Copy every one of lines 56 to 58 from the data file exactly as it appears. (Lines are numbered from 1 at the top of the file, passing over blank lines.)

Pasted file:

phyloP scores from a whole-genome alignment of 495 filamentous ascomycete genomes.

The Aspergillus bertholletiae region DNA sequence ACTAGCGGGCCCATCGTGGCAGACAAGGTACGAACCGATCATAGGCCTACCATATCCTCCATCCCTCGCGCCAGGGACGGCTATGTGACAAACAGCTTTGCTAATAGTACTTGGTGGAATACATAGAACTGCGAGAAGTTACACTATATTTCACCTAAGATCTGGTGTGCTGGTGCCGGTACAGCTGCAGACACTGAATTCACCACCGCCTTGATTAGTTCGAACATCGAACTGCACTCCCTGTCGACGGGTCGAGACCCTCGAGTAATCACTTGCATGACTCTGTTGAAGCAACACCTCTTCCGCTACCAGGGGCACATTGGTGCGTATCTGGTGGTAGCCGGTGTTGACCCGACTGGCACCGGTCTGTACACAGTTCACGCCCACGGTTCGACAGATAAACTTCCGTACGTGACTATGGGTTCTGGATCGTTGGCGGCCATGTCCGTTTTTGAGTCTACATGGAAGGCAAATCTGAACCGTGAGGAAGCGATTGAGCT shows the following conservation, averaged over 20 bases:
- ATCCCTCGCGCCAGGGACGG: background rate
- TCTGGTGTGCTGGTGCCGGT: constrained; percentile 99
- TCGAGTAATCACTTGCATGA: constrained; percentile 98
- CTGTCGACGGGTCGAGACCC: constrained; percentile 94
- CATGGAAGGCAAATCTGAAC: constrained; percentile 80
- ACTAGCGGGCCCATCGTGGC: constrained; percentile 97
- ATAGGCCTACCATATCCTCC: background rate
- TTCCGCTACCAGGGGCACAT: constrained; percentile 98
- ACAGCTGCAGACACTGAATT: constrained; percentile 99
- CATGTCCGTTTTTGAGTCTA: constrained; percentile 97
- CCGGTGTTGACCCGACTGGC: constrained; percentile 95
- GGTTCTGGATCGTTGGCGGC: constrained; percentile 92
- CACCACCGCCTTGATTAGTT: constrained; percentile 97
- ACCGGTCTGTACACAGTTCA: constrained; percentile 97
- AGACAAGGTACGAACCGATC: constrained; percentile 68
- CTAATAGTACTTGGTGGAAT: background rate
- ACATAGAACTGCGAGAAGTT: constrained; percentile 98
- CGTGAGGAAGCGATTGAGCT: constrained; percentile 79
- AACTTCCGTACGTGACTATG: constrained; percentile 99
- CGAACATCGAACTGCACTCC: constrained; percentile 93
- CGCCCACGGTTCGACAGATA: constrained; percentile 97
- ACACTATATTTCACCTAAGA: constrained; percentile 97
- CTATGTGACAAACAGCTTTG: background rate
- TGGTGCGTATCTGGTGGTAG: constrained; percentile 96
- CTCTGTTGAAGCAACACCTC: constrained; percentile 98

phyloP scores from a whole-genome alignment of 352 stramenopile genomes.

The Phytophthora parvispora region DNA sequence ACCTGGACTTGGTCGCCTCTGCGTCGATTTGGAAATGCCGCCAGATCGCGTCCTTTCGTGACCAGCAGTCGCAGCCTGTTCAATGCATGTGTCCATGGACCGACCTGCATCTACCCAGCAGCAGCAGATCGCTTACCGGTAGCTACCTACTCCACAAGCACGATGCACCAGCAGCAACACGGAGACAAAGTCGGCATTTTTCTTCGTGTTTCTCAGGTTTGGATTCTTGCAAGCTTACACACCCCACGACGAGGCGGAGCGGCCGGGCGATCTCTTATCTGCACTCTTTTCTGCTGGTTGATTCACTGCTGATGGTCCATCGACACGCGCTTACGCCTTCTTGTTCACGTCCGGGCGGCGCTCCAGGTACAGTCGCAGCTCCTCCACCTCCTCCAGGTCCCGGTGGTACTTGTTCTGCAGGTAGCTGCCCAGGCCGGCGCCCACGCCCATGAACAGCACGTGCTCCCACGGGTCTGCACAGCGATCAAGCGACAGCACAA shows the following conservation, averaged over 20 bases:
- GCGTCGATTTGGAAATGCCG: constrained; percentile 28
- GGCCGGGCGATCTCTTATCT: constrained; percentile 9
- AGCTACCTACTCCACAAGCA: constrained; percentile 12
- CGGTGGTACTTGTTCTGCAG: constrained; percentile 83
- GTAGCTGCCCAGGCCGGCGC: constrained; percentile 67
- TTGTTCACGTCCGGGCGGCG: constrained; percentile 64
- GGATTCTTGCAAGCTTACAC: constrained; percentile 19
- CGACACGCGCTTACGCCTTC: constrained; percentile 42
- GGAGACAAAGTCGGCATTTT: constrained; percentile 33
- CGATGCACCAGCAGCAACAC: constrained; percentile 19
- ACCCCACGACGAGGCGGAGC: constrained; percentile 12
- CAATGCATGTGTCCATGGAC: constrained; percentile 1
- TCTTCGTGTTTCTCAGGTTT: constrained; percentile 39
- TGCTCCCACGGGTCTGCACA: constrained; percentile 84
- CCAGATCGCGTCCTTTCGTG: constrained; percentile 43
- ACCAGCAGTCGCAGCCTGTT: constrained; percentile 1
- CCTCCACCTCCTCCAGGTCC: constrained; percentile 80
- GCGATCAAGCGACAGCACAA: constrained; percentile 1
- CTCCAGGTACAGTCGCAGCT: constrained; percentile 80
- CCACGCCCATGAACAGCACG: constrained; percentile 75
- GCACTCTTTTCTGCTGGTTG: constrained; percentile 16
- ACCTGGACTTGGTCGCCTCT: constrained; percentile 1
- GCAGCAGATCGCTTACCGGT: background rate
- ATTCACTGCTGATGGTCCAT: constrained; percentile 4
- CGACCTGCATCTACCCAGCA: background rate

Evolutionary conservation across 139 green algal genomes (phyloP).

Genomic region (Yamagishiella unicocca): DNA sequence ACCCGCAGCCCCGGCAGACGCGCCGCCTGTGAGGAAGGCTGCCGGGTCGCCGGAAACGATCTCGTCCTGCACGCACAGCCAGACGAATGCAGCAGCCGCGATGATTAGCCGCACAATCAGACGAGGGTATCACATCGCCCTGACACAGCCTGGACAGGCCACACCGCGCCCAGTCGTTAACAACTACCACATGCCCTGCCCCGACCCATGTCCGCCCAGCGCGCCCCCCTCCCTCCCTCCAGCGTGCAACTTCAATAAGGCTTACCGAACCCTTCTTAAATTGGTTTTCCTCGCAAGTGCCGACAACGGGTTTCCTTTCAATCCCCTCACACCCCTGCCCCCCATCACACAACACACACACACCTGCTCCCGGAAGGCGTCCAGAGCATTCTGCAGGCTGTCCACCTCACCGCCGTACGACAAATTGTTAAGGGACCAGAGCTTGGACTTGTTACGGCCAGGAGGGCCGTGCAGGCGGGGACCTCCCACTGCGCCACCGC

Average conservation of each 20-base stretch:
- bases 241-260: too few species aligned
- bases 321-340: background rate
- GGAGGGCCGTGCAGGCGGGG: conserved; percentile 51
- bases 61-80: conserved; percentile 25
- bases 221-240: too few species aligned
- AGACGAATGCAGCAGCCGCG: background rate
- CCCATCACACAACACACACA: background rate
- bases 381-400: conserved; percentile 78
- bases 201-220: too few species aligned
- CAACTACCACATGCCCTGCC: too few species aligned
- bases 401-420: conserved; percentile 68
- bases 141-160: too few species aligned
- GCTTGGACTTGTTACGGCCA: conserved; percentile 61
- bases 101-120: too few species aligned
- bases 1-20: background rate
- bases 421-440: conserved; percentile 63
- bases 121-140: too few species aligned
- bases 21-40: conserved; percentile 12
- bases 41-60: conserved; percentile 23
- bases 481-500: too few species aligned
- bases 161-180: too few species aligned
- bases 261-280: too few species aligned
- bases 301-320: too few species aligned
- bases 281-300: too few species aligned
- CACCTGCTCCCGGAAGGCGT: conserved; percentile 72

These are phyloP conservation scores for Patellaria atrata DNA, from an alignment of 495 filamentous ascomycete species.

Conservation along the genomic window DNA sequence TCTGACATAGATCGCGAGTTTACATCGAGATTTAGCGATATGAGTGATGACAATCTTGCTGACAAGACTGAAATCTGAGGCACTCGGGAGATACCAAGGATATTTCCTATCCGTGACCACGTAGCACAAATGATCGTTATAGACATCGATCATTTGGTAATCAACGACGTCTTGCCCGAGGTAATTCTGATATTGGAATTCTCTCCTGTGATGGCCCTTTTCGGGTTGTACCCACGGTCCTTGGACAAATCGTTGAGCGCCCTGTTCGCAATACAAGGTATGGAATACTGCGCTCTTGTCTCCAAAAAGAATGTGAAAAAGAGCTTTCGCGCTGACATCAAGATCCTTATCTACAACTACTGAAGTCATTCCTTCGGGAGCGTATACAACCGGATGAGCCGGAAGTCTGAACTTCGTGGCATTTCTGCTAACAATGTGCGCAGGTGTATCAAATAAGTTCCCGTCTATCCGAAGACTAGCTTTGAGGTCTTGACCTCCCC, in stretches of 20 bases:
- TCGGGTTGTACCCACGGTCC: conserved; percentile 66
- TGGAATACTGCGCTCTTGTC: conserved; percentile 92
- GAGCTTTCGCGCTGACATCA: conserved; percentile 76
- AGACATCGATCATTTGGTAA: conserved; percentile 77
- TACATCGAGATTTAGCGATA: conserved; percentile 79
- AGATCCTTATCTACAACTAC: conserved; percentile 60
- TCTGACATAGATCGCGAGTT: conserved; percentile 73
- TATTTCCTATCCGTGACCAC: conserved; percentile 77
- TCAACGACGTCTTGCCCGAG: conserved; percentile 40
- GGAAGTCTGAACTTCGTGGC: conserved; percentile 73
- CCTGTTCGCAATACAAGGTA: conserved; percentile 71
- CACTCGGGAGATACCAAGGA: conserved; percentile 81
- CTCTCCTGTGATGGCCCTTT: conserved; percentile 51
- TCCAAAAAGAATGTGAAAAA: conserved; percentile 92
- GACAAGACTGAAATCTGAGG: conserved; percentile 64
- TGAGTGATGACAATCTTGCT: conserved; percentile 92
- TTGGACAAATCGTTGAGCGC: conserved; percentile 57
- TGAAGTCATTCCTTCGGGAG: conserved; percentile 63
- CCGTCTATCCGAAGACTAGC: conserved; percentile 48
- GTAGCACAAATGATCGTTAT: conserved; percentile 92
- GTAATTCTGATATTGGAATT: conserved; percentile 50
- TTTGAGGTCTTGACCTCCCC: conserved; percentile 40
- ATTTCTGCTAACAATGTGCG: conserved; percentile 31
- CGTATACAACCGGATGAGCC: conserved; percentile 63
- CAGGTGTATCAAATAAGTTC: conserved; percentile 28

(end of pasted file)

Genomic region (Yamagishiella unicocca): DNA sequence ACCCGCAGCCCCGGCAGACGCGCCGCCTGTGAGGAAGGCTGCCGGGTCGCCGGAAACGATCTCGTCCTGCACGCACAGCCAGACGAATGCAGCAGCCGCGATGATTAGCCGCACAATCAGACGAGGGTATCACATCGCCCTGACACAGCCTGGACAGGCCACACCGCGCCCAGTCGTTAACAACTACCACATGCCCTGCCCCGACCCATGTCCGCCCAGCGCGCCCCCCTCCCTCCCTCCAGCGTGCAACTTCAATAAGGCTTACCGAACCCTTCTTAAATTGGTTTTCCTCGCAAGTGCCGACAACGGGTTTCCTTTCAATCCCCTCACACCCCTGCCCCCCATCACACAACACACACACACCTGCTCCCGGAAGGCGTCCAGAGCATTCTGCAGGCTGTCCACCTCACCGCCGTACGACAAATTGTTAAGGGACCAGAGCTTGGACTTGTTACGGCCAGGAGGGCCGTGCAGGCGGGGACCTCCCACTGCGCCACCGC

Average conservation of each 20-base stretch:
- bases 241-260: too few species aligned